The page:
AS 2016: company cars and salary sacrifice curb

Opinion is divided as to the impact on company car provision following the Chancellor’s announcement in the Autumn Statement of a radical overhaul of the current salary sacrifice arrangements, with suggestions that there is likely to be a rush of purchases pushed through before the April 2017 start date for the new tax regime

The Chancellor announced that the tax and employer national insurance contribution (NICs) advantages of salary sacrifice schemes will be removed from April 2017, except for arrangements relating to pensions (including advice), childcare, cycle to work and ultra low emission vehicles (ULEVs).

This will mean that employees swapping salary for benefits will pay the same tax as the vast majority of individuals who buy them out of their post-tax income.

However, Philip Hammond also said that arrangements in place before April 2017 will be protected until April 2018, while arrangements for cars, accommodation and school fees will be protected until April 2021.

Mark Groom, tax partner at Deloitte, said: ‘From April 2017 tax bills on many benefits in kind will increase, in some cases significantly.

‘The new rules will apply whenever a benefit is provided in conjunction with salary sacrifice.

‘It will come as a surprise to many that the new rules will also apply in cases where an employer offers employees a choice between a benefit and a cash alternative, if the benefit is not wanted.

‘Where the new rules apply, the tax due will be based on the amount of the salary sacrificed or the cash alternative, where this is higher than the normal taxable benefit value.’

Groom pointed out that many employees will be committing to salary sacrifice arrangements involving company cars between now and April 2017; for those the current rules will continue to apply until 2021.

But all new agreements entered into after April 2017 will be subject to the new rules.

Employees committing to salary sacrifice arrangements involving company cars between now and April 2017 will benefit from existing rules until 2021

‘The news will give employees who previously deferred company car and benefit decisions until the government confirmed its decision, an additional four months until 6 April 2017 to enter into any new arrangements,’ he said.

Matt Dyer, managing director at LeasePlan described the Chancellor’s decision as ‘both destructive and disappointing for the motoring industry’.

‘We must also remember that going forward, HMRC has been clear that it will make no distinction between salary sacrifice and the practice of offering a cash allowance in lieu of a company car, meaning this could affect up to 600,000 drivers,’ Dyer said.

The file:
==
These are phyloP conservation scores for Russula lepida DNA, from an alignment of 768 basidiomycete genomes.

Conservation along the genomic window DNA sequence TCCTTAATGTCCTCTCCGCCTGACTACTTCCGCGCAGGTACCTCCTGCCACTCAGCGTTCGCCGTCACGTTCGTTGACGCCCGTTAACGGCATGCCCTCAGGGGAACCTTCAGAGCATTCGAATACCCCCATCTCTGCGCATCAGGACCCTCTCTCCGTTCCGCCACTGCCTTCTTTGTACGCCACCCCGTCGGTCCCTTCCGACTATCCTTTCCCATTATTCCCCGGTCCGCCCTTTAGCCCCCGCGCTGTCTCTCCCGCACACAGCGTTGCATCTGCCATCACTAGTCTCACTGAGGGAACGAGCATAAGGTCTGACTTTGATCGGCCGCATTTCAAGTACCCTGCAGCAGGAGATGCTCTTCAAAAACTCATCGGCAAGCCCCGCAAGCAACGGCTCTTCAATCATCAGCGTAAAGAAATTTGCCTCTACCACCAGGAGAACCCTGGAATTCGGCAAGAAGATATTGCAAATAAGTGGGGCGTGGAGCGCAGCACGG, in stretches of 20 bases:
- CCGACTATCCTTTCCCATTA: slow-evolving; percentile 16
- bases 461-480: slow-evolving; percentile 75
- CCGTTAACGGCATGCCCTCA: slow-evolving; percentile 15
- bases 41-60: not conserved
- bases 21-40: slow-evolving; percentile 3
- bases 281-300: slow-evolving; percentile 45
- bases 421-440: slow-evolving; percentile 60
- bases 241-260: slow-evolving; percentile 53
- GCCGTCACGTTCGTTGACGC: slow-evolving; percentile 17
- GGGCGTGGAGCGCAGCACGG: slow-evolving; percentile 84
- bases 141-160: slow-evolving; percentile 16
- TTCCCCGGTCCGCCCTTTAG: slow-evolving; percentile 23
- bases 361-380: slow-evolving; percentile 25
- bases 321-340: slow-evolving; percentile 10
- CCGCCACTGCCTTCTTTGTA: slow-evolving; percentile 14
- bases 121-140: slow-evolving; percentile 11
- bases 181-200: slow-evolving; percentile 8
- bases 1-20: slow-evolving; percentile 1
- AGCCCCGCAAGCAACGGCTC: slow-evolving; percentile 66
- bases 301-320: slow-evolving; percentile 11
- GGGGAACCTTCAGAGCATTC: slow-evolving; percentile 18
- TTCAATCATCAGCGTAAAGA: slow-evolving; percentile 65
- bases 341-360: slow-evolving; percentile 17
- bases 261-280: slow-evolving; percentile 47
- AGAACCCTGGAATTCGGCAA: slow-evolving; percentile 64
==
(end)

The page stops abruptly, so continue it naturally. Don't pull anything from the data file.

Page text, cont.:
Dyer said that while the ‘carve out’ for ULEVs was welcome, this is complicated by the fact that a new definition has been given for ‘ultra low’ which will not be clear until the Finance Bill is published on 5 December.

‘It is also astonishing that April 2017 has remained as the implementation date, giving providers and employers comparatively no time at all to ensure they can comply with the new rules effectively, leading to unwelcome complexity for very little gain,’ he said.

Colin Tourick, professor of automotive management at the University of Buckingham business school, was more sanguine saying that ‘all is by no means lost for the fleet industry and for those employees who have salary sacrifice cars or planned to have them’.

‘People already sacrificing salary will continue to enjoy the benefits for four years. We can expect a huge rush in salary sacrifice registrations between now and 5 April, when the new rules come into force.

‘And employees can continue to enjoy the benefits of salary sacrifice if they choose an ultra-low emission car, which is no great hardship as there is now a good selection of sub-75g/km cars on the market, with more to come soon.’

Tusker, which is the market leader in providing car benefit schemes, pointed out the significance of the Chancellor’s decision to exempt ULEVs from the changes to salary sacrifice rules.  This exemption was added after the consultation, and means there will be no increases for drivers of low emission cars who would otherwise have faced an increase of up to £85 in monthly charges.

David Hosking, CEO of Tusker, said: ‘The Chancellor has listened to our evidence and protected ULEVs, endorsing them in the same way as cycle to work schemes and child care vouchers.

‘This positive step protects hard-working basic rate tax payers, who are the overwhelming beneficiaries of car benefit schemes.’

ACFO, the organisation which represents fleet managers, said it also welcomed the exemption for ULEVs and grandfathering of existing schemes through to April 2021, but said much of the detail of how the new approach would operate remains to be set out. 

John Pryor, ACFO chairman, said: ‘Many companies and public sector organisations have introduced salary sacrifice arrangements and it is disappointing that the Autumn Statement lacks definitive details on the new tax rules and whether they will also apply to car allowances.  

‘Businesses want stability and clarity and the Autumn Statement announcement just five weeks after the closure of the consultation period on the government’s proposed changes would appear to have given little time for the finite detail to be announced.  

‘With so many questions remaining unanswered with the initial announcement, ACFO hopes that detailed information will be published as soon as possible so that all employers and employees can plan their future strategies and make decisions in confidence and in the full knowledge of the tax and NICs implications.’

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